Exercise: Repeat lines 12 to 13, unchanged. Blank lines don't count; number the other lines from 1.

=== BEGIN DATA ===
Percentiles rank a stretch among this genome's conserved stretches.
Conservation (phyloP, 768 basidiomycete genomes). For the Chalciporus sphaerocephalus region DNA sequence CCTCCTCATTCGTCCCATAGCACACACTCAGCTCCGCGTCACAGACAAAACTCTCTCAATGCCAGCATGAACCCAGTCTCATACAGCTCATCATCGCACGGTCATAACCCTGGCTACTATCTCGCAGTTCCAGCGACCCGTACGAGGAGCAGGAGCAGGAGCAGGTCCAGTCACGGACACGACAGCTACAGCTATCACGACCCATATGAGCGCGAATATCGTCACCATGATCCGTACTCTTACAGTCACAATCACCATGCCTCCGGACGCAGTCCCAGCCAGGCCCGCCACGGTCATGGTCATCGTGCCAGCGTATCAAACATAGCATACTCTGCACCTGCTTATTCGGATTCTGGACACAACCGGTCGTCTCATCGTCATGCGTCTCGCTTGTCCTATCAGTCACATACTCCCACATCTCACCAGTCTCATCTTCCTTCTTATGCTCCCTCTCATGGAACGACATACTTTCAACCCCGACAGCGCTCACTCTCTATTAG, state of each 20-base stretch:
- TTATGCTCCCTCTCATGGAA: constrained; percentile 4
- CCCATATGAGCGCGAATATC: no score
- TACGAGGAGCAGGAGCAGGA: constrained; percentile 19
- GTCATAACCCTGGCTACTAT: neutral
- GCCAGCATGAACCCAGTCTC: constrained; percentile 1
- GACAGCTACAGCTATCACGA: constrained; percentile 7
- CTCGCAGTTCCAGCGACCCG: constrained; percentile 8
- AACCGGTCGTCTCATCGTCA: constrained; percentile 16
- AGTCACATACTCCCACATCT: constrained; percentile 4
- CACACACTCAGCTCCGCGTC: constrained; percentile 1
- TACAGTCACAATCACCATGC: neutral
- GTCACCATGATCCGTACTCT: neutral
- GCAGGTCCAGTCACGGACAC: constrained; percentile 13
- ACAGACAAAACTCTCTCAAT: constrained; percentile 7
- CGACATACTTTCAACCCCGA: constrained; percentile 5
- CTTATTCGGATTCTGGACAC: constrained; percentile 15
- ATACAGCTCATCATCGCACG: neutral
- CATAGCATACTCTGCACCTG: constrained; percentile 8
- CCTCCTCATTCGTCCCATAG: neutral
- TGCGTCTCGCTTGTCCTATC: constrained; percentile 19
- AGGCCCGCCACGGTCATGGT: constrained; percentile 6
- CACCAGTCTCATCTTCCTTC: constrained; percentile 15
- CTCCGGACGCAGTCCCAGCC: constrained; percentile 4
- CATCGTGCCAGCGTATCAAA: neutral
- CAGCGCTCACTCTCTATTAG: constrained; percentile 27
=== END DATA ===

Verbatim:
- CACACACTCAGCTCCGCGTC: constrained; percentile 1
- TACAGTCACAATCACCATGC: neutral